Trailers: I got a Harbor Freight trailer and except for the woefully inadequate fender mounts, it's held up very well. Light and easy to store too, even though I don't have the fold-up model. It was cheaper to buy on sale than I could build myself from scratch- only a couple hundred dollars, and a new hitch for about $120. If I didn't already own a truck that has practically no resale value, I could do most of my hauling tasks with this trailer behind a small car.
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Old 11-04-2011, 01:51 PM   #8 (permalink)
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Quote:
Originally Posted by Cardinal Grammeter View Post
Non-Station Wagons

There is always the "mini" truck. Light weight and w/4 cyl, they should be fairly economical, however, I really like the ability to lock up my cargo like in a van or SW. If there was such a thing as a 4 cyl crew cab w/short bed, that might work, but I suspect it would be heavy.
There is, and it's heavy, but it can get good mileage. I averaged 34.9 MPG last summer. That will drop to 28 when it gets really cold. Full sheets of plywood overhang the tailgate, but 8 foot 2X4's will fit inside.


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Old 11-04-2011, 02:56 PM   #9 (permalink)
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JR!

Thanks for stirring the pot!

I didn't think what you have was possible, but it might be the best compromise for me. Do you have the 175hp 4cyl?

I guess if GM makes one, there are others out there.

But my concern is that I'm really lo-buck for the next few years, hopefully only. How far back does this combo go?

Thanks for a great alternative!
Tom
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Old 11-04-2011, 03:40 PM   #10 (permalink)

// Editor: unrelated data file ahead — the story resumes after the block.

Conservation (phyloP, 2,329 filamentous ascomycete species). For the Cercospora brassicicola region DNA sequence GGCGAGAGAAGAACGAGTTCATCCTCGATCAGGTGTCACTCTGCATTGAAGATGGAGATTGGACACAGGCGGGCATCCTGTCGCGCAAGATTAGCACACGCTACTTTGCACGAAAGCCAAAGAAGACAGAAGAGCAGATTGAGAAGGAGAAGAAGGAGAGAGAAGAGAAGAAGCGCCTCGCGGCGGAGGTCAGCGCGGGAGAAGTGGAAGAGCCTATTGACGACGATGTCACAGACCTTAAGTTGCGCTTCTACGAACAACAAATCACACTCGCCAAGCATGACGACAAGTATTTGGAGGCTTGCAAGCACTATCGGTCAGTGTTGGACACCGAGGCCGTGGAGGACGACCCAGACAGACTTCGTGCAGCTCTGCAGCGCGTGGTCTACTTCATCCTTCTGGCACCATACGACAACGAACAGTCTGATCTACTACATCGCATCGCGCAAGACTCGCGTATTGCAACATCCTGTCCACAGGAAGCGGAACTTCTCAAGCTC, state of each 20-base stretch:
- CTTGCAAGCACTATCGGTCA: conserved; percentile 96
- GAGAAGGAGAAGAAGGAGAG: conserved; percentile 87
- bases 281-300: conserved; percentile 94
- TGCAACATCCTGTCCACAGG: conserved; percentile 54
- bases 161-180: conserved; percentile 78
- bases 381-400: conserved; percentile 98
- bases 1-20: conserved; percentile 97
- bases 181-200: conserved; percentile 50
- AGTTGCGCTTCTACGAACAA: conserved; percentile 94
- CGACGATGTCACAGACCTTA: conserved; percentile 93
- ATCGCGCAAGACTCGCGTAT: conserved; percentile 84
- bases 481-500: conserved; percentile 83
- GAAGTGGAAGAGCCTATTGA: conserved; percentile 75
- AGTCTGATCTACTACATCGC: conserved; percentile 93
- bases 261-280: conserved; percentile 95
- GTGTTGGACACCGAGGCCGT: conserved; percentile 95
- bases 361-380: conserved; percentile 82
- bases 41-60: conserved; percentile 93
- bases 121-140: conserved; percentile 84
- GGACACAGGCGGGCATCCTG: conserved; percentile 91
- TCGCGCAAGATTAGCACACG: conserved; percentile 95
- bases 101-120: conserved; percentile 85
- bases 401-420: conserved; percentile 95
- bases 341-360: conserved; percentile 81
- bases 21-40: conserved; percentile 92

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Quote:
Originally Posted by Cardinal Grammeter View Post
Thanks for the suggestions!

Some replys:

Roof Racks

I've never liked them. I've had full pickup ladder racks and they work great. They do make "construction grade" RR's for vans, but what you get on cars is really suited for small items. In particular there is little fore/aft wheelbase which makes anything long a serious aerodynamic concern. Too many plywood roof rack hauls end up on YouTube(!)
The simple solution is to create a base plywood template that bolts directly to your roof rack. Use that base to strap your new plywood to. It won't go anywhere at that point. I can't seem to find weight load capacities for roof racks so there might be a load concern there...

Quote:
Trailer

These are a good solution - especially when you have a manual transmission which is what I'm looking for. However, like said before, you have the cost of the rig and where do you store it. Both issues with me. I would really like to avoid this.
they make fold up trailers that store quite easily.
http://www.harborfreight.com/1195-lb-capacity-48-inch-x-96-inch-heavy-duty-foldable-utility-trailer-with-12-inch-wheels